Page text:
I base these comments upon my historical study of the culture and politics of the Olympics since the formation of the International Olympic Committee in 1894 (and the first Games in Athens in 1896), and upon my time in Australia from July-September this year, culminating in attendance at a dozen events in and around Sydney during the fortnight of the Summer Olympic Games.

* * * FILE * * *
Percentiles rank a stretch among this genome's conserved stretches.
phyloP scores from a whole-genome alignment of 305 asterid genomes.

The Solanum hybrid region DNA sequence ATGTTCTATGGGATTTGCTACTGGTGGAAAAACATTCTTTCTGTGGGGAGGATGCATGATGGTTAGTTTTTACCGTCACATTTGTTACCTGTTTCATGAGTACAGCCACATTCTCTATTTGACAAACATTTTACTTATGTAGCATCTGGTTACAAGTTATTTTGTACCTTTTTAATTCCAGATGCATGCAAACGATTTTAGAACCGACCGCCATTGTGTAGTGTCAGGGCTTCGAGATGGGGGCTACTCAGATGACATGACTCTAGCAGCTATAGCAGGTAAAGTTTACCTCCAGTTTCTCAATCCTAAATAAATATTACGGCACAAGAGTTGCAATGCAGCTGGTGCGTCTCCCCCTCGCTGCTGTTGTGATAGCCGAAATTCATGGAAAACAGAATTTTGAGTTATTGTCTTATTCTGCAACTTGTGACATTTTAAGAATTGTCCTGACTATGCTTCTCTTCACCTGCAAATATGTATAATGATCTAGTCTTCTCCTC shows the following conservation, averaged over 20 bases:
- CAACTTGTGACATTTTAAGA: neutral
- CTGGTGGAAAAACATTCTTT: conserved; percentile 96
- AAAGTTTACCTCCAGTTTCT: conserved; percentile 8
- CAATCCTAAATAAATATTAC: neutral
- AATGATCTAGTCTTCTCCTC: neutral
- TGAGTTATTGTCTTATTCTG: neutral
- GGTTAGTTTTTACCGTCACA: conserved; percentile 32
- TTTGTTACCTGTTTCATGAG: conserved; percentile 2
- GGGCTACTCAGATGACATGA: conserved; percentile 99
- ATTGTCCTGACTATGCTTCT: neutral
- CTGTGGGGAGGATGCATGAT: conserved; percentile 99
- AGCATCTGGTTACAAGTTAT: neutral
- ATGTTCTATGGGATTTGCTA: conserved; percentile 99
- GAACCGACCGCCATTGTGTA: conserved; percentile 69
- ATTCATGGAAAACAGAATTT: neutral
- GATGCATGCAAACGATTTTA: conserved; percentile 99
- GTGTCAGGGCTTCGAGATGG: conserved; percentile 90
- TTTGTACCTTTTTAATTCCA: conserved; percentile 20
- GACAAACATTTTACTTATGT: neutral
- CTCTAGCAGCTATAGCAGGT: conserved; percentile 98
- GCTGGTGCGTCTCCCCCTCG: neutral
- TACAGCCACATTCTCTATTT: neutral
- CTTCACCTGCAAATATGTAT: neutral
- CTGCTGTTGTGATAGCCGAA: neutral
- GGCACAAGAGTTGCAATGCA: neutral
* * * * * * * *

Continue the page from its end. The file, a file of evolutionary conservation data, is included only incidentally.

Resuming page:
The Sydney Games has been received rapturously by media, sports organisers, politicians and the public. In many ways Great Britain's athletes demonstrated the effectiveness of Lottery funding, and in several cases (boxing, modern pentathlon for instance) represented an interesting kind of resurgence of the amateur. Outstanding athletes could take time off from professional careers, to prepare for the Olympics. The gains in the medal ranking were, in comparison to Great Britain's one gold and placing one place behind Ethiopia, dramatic. Australia also reminded the world that the host nation can achieve its best ever results when the event is on home territory, as South Korea showed in 1988, Spain in 1992. Australia almost achieved its medal target of 60, in confirming its place among the top sporting nations worldwide. And Australia celebrated what was recurrently claimed as "the biggest peacetime event in the world" in a series of welcomes to its global audience and its hundreds of thousands of visitors. In these three ways, then staging the Olympic spectacle can be seen as beneficial. It profiles modernity, showcases excellence, and boosts the tourism/visitor economy. But on closer scrutiny, the benefits of the events look less certain. It is of course too soon to say this about the Sydney Games, but the charter flights hardly keep Seoul and Calgary (Winter Games, 1988) full of sports-mad tourists or other visitors. Barcelona showcased itself in 1992, but would be a world tourist city anyway. And Atlanta suffered, if anything, in self-esteem with its less than impressive staging of the 1996 Summer Olympics.